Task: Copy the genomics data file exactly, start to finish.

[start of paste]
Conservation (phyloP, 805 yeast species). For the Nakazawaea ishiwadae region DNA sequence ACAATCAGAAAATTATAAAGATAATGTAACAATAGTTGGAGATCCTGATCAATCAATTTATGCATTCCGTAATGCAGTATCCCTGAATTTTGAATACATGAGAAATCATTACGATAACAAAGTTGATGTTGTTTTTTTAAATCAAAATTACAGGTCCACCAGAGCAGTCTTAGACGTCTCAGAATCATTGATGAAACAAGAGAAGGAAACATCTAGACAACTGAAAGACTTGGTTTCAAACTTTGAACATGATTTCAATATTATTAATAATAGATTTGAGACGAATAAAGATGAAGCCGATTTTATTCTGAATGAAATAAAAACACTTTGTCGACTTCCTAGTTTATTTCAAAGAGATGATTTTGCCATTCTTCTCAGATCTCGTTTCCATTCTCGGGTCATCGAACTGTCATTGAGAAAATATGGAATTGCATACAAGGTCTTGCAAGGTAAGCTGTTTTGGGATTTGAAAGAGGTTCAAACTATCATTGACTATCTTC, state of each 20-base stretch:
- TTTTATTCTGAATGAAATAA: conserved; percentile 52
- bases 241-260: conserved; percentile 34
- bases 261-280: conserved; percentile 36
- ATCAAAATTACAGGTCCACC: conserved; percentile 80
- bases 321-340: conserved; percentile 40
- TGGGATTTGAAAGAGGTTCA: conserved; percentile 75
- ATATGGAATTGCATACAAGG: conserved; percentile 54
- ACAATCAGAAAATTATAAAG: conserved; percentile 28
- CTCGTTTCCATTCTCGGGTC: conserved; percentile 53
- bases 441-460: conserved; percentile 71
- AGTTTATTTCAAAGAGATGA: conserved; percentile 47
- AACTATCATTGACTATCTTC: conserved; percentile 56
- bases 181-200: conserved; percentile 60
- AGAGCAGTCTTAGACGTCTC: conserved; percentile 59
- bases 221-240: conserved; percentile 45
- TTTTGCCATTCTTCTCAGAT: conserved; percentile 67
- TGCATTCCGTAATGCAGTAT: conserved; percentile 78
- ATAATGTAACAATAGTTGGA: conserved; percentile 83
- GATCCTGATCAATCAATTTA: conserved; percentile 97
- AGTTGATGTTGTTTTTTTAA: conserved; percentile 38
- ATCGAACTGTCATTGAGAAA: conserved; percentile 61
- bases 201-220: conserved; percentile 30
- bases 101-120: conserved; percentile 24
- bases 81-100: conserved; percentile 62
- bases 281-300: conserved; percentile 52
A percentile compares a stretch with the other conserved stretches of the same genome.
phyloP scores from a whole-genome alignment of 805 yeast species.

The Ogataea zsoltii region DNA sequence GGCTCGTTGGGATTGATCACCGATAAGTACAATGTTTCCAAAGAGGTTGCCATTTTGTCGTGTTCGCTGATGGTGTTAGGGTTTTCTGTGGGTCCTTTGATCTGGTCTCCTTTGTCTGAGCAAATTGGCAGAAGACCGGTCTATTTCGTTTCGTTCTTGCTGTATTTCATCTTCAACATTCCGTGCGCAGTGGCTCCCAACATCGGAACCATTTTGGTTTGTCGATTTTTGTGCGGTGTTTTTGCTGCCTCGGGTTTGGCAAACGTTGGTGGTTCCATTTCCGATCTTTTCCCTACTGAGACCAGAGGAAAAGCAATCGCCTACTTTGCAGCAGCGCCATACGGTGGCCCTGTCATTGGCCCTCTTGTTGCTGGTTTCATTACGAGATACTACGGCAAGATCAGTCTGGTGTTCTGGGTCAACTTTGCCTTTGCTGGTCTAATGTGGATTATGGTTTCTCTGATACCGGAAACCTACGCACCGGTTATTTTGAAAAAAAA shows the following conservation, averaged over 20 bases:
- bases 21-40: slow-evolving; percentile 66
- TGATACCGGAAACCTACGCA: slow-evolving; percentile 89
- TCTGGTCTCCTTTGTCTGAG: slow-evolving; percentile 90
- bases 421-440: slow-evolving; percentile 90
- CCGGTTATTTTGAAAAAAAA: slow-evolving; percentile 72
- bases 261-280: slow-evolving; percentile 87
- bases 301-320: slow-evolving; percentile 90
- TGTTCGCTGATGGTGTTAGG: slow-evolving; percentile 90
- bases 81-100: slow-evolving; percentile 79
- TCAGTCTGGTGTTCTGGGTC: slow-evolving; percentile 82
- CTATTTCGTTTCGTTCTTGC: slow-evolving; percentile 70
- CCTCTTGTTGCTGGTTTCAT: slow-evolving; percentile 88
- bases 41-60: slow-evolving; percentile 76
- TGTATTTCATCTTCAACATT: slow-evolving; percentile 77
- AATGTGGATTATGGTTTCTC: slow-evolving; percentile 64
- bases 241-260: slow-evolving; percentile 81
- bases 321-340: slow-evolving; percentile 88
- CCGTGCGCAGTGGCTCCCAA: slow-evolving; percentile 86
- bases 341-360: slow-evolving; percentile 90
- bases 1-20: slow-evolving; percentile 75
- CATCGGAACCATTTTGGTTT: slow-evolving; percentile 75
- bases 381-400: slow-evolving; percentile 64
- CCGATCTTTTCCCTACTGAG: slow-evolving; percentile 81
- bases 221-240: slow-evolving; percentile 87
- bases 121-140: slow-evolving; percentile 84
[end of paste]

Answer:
Conservation (phyloP, 805 yeast species). For the Nakazawaea ishiwadae region DNA sequence ACAATCAGAAAATTATAAAGATAATGTAACAATAGTTGGAGATCCTGATCAATCAATTTATGCATTCCGTAATGCAGTATCCCTGAATTTTGAATACATGAGAAATCATTACGATAACAAAGTTGATGTTGTTTTTTTAAATCAAAATTACAGGTCCACCAGAGCAGTCTTAGACGTCTCAGAATCATTGATGAAACAAGAGAAGGAAACATCTAGACAACTGAAAGACTTGGTTTCAAACTTTGAACATGATTTCAATATTATTAATAATAGATTTGAGACGAATAAAGATGAAGCCGATTTTATTCTGAATGAAATAAAAACACTTTGTCGACTTCCTAGTTTATTTCAAAGAGATGATTTTGCCATTCTTCTCAGATCTCGTTTCCATTCTCGGGTCATCGAACTGTCATTGAGAAAATATGGAATTGCATACAAGGTCTTGCAAGGTAAGCTGTTTTGGGATTTGAAAGAGGTTCAAACTATCATTGACTATCTTC, state of each 20-base stretch:
- TTTTATTCTGAATGAAATAA: conserved; percentile 52
- bases 241-260: conserved; percentile 34
- bases 261-280: conserved; percentile 36
- ATCAAAATTACAGGTCCACC: conserved; percentile 80
- bases 321-340: conserved; percentile 40
- TGGGATTTGAAAGAGGTTCA: conserved; percentile 75
- ATATGGAATTGCATACAAGG: conserved; percentile 54
- ACAATCAGAAAATTATAAAG: conserved; percentile 28
- CTCGTTTCCATTCTCGGGTC: conserved; percentile 53
- bases 441-460: conserved; percentile 71
- AGTTTATTTCAAAGAGATGA: conserved; percentile 47
- AACTATCATTGACTATCTTC: conserved; percentile 56
- bases 181-200: conserved; percentile 60
- AGAGCAGTCTTAGACGTCTC: conserved; percentile 59
- bases 221-240: conserved; percentile 45
- TTTTGCCATTCTTCTCAGAT: conserved; percentile 67
- TGCATTCCGTAATGCAGTAT: conserved; percentile 78
- ATAATGTAACAATAGTTGGA: conserved; percentile 83
- GATCCTGATCAATCAATTTA: conserved; percentile 97
- AGTTGATGTTGTTTTTTTAA: conserved; percentile 38
- ATCGAACTGTCATTGAGAAA: conserved; percentile 61
- bases 201-220: conserved; percentile 30
- bases 101-120: conserved; percentile 24
- bases 81-100: conserved; percentile 62
- bases 281-300: conserved; percentile 52
A percentile compares a stretch with the other conserved stretches of the same genome.
phyloP scores from a whole-genome alignment of 805 yeast species.

The Ogataea zsoltii region DNA sequence GGCTCGTTGGGATTGATCACCGATAAGTACAATGTTTCCAAAGAGGTTGCCATTTTGTCGTGTTCGCTGATGGTGTTAGGGTTTTCTGTGGGTCCTTTGATCTGGTCTCCTTTGTCTGAGCAAATTGGCAGAAGACCGGTCTATTTCGTTTCGTTCTTGCTGTATTTCATCTTCAACATTCCGTGCGCAGTGGCTCCCAACATCGGAACCATTTTGGTTTGTCGATTTTTGTGCGGTGTTTTTGCTGCCTCGGGTTTGGCAAACGTTGGTGGTTCCATTTCCGATCTTTTCCCTACTGAGACCAGAGGAAAAGCAATCGCCTACTTTGCAGCAGCGCCATACGGTGGCCCTGTCATTGGCCCTCTTGTTGCTGGTTTCATTACGAGATACTACGGCAAGATCAGTCTGGTGTTCTGGGTCAACTTTGCCTTTGCTGGTCTAATGTGGATTATGGTTTCTCTGATACCGGAAACCTACGCACCGGTTATTTTGAAAAAAAA shows the following conservation, averaged over 20 bases:
- bases 21-40: slow-evolving; percentile 66
- TGATACCGGAAACCTACGCA: slow-evolving; percentile 89
- TCTGGTCTCCTTTGTCTGAG: slow-evolving; percentile 90
- bases 421-440: slow-evolving; percentile 90
- CCGGTTATTTTGAAAAAAAA: slow-evolving; percentile 72
- bases 261-280: slow-evolving; percentile 87
- bases 301-320: slow-evolving; percentile 90
- TGTTCGCTGATGGTGTTAGG: slow-evolving; percentile 90
- bases 81-100: slow-evolving; percentile 79
- TCAGTCTGGTGTTCTGGGTC: slow-evolving; percentile 82
- CTATTTCGTTTCGTTCTTGC: slow-evolving; percentile 70
- CCTCTTGTTGCTGGTTTCAT: slow-evolving; percentile 88
- bases 41-60: slow-evolving; percentile 76
- TGTATTTCATCTTCAACATT: slow-evolving; percentile 77
- AATGTGGATTATGGTTTCTC: slow-evolving; percentile 64
- bases 241-260: slow-evolving; percentile 81
- bases 321-340: slow-evolving; percentile 88
- CCGTGCGCAGTGGCTCCCAA: slow-evolving; percentile 86
- bases 341-360: slow-evolving; percentile 90
- bases 1-20: slow-evolving; percentile 75
- CATCGGAACCATTTTGGTTT: slow-evolving; percentile 75
- bases 381-400: slow-evolving; percentile 64
- CCGATCTTTTCCCTACTGAG: slow-evolving; percentile 81
- bases 221-240: slow-evolving; percentile 87
- bases 121-140: slow-evolving; percentile 84